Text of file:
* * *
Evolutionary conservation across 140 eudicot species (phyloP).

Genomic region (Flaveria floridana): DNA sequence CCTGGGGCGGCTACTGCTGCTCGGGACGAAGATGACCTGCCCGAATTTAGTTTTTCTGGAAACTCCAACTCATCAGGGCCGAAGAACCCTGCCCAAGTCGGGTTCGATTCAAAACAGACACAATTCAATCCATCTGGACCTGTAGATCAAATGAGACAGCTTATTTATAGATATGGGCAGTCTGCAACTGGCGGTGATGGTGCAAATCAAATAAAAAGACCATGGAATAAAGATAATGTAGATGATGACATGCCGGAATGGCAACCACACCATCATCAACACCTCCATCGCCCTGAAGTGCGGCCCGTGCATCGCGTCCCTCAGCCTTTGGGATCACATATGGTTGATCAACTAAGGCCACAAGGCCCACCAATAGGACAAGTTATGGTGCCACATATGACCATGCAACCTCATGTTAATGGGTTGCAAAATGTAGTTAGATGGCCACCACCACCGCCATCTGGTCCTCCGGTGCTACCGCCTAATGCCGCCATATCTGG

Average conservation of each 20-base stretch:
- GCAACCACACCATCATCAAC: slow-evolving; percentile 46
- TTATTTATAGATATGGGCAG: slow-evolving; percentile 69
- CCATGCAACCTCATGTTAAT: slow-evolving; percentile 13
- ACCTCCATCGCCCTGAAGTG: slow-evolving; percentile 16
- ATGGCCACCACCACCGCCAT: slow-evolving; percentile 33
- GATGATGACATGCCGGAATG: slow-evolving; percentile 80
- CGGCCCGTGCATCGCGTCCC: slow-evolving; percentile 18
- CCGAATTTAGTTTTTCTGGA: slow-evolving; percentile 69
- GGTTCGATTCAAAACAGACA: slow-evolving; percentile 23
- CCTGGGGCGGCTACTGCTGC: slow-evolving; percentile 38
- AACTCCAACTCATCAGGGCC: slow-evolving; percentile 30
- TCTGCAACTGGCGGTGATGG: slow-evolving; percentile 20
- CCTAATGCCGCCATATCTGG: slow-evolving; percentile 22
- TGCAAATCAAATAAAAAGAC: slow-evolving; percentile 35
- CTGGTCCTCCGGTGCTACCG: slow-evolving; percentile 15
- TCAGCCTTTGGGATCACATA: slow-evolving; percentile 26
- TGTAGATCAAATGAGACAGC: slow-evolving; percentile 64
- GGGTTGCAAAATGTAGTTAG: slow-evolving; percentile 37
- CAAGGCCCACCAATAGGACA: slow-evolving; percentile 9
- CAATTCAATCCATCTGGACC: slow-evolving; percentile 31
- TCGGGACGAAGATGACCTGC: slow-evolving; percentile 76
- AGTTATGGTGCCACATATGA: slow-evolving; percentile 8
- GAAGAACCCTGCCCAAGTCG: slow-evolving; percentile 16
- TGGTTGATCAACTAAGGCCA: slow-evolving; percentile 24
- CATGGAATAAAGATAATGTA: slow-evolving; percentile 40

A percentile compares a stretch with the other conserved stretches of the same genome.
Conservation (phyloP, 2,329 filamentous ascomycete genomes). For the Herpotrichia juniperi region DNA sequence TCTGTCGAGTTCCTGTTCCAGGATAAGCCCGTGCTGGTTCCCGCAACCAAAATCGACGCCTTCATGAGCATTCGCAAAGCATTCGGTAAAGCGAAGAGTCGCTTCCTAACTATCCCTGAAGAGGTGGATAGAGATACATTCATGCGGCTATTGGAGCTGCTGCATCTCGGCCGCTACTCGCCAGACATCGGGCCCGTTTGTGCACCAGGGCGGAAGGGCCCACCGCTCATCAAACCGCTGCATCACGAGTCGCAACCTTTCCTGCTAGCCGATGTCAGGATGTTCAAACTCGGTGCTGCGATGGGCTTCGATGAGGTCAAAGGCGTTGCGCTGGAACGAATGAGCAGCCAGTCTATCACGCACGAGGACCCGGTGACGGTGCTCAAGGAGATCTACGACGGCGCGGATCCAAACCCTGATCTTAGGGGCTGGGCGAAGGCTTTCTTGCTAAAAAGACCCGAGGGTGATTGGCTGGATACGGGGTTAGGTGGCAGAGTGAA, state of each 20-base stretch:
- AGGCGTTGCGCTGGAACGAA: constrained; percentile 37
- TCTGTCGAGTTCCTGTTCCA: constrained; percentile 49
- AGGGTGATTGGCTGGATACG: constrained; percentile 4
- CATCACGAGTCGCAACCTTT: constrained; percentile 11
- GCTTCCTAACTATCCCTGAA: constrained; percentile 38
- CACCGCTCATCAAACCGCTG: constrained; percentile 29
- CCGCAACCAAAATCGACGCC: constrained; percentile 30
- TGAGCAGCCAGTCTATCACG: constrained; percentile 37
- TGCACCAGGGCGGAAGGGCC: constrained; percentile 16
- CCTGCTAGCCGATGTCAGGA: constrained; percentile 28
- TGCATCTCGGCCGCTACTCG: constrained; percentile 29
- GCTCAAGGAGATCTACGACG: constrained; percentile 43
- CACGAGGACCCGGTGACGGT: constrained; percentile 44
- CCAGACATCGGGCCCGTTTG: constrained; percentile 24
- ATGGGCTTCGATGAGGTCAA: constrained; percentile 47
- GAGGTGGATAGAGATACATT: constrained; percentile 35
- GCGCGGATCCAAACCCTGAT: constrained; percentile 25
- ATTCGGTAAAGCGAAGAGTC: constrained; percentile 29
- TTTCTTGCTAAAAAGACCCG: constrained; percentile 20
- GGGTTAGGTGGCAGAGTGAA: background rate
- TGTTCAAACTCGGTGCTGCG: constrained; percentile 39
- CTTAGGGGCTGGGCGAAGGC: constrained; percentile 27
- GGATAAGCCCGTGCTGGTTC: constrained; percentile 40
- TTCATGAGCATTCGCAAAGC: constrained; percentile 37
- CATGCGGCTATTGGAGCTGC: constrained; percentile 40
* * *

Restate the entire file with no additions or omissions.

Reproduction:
Evolutionary conservation across 140 eudicot species (phyloP).

Genomic region (Flaveria floridana): DNA sequence CCTGGGGCGGCTACTGCTGCTCGGGACGAAGATGACCTGCCCGAATTTAGTTTTTCTGGAAACTCCAACTCATCAGGGCCGAAGAACCCTGCCCAAGTCGGGTTCGATTCAAAACAGACACAATTCAATCCATCTGGACCTGTAGATCAAATGAGACAGCTTATTTATAGATATGGGCAGTCTGCAACTGGCGGTGATGGTGCAAATCAAATAAAAAGACCATGGAATAAAGATAATGTAGATGATGACATGCCGGAATGGCAACCACACCATCATCAACACCTCCATCGCCCTGAAGTGCGGCCCGTGCATCGCGTCCCTCAGCCTTTGGGATCACATATGGTTGATCAACTAAGGCCACAAGGCCCACCAATAGGACAAGTTATGGTGCCACATATGACCATGCAACCTCATGTTAATGGGTTGCAAAATGTAGTTAGATGGCCACCACCACCGCCATCTGGTCCTCCGGTGCTACCGCCTAATGCCGCCATATCTGG

Average conservation of each 20-base stretch:
- GCAACCACACCATCATCAAC: slow-evolving; percentile 46
- TTATTTATAGATATGGGCAG: slow-evolving; percentile 69
- CCATGCAACCTCATGTTAAT: slow-evolving; percentile 13
- ACCTCCATCGCCCTGAAGTG: slow-evolving; percentile 16
- ATGGCCACCACCACCGCCAT: slow-evolving; percentile 33
- GATGATGACATGCCGGAATG: slow-evolving; percentile 80
- CGGCCCGTGCATCGCGTCCC: slow-evolving; percentile 18
- CCGAATTTAGTTTTTCTGGA: slow-evolving; percentile 69
- GGTTCGATTCAAAACAGACA: slow-evolving; percentile 23
- CCTGGGGCGGCTACTGCTGC: slow-evolving; percentile 38
- AACTCCAACTCATCAGGGCC: slow-evolving; percentile 30
- TCTGCAACTGGCGGTGATGG: slow-evolving; percentile 20
- CCTAATGCCGCCATATCTGG: slow-evolving; percentile 22
- TGCAAATCAAATAAAAAGAC: slow-evolving; percentile 35
- CTGGTCCTCCGGTGCTACCG: slow-evolving; percentile 15
- TCAGCCTTTGGGATCACATA: slow-evolving; percentile 26
- TGTAGATCAAATGAGACAGC: slow-evolving; percentile 64
- GGGTTGCAAAATGTAGTTAG: slow-evolving; percentile 37
- CAAGGCCCACCAATAGGACA: slow-evolving; percentile 9
- CAATTCAATCCATCTGGACC: slow-evolving; percentile 31
- TCGGGACGAAGATGACCTGC: slow-evolving; percentile 76
- AGTTATGGTGCCACATATGA: slow-evolving; percentile 8
- GAAGAACCCTGCCCAAGTCG: slow-evolving; percentile 16
- TGGTTGATCAACTAAGGCCA: slow-evolving; percentile 24
- CATGGAATAAAGATAATGTA: slow-evolving; percentile 40

A percentile compares a stretch with the other conserved stretches of the same genome.
Conservation (phyloP, 2,329 filamentous ascomycete genomes). For the Herpotrichia juniperi region DNA sequence TCTGTCGAGTTCCTGTTCCAGGATAAGCCCGTGCTGGTTCCCGCAACCAAAATCGACGCCTTCATGAGCATTCGCAAAGCATTCGGTAAAGCGAAGAGTCGCTTCCTAACTATCCCTGAAGAGGTGGATAGAGATACATTCATGCGGCTATTGGAGCTGCTGCATCTCGGCCGCTACTCGCCAGACATCGGGCCCGTTTGTGCACCAGGGCGGAAGGGCCCACCGCTCATCAAACCGCTGCATCACGAGTCGCAACCTTTCCTGCTAGCCGATGTCAGGATGTTCAAACTCGGTGCTGCGATGGGCTTCGATGAGGTCAAAGGCGTTGCGCTGGAACGAATGAGCAGCCAGTCTATCACGCACGAGGACCCGGTGACGGTGCTCAAGGAGATCTACGACGGCGCGGATCCAAACCCTGATCTTAGGGGCTGGGCGAAGGCTTTCTTGCTAAAAAGACCCGAGGGTGATTGGCTGGATACGGGGTTAGGTGGCAGAGTGAA, state of each 20-base stretch:
- AGGCGTTGCGCTGGAACGAA: constrained; percentile 37
- TCTGTCGAGTTCCTGTTCCA: constrained; percentile 49
- AGGGTGATTGGCTGGATACG: constrained; percentile 4
- CATCACGAGTCGCAACCTTT: constrained; percentile 11
- GCTTCCTAACTATCCCTGAA: constrained; percentile 38
- CACCGCTCATCAAACCGCTG: constrained; percentile 29
- CCGCAACCAAAATCGACGCC: constrained; percentile 30
- TGAGCAGCCAGTCTATCACG: constrained; percentile 37
- TGCACCAGGGCGGAAGGGCC: constrained; percentile 16
- CCTGCTAGCCGATGTCAGGA: constrained; percentile 28
- TGCATCTCGGCCGCTACTCG: constrained; percentile 29
- GCTCAAGGAGATCTACGACG: constrained; percentile 43
- CACGAGGACCCGGTGACGGT: constrained; percentile 44
- CCAGACATCGGGCCCGTTTG: constrained; percentile 24
- ATGGGCTTCGATGAGGTCAA: constrained; percentile 47
- GAGGTGGATAGAGATACATT: constrained; percentile 35
- GCGCGGATCCAAACCCTGAT: constrained; percentile 25
- ATTCGGTAAAGCGAAGAGTC: constrained; percentile 29
- TTTCTTGCTAAAAAGACCCG: constrained; percentile 20
- GGGTTAGGTGGCAGAGTGAA: background rate
- TGTTCAAACTCGGTGCTGCG: constrained; percentile 39
- CTTAGGGGCTGGGCGAAGGC: constrained; percentile 27
- GGATAAGCCCGTGCTGGTTC: constrained; percentile 40
- TTCATGAGCATTCGCAAAGC: constrained; percentile 37
- CATGCGGCTATTGGAGCTGC: constrained; percentile 40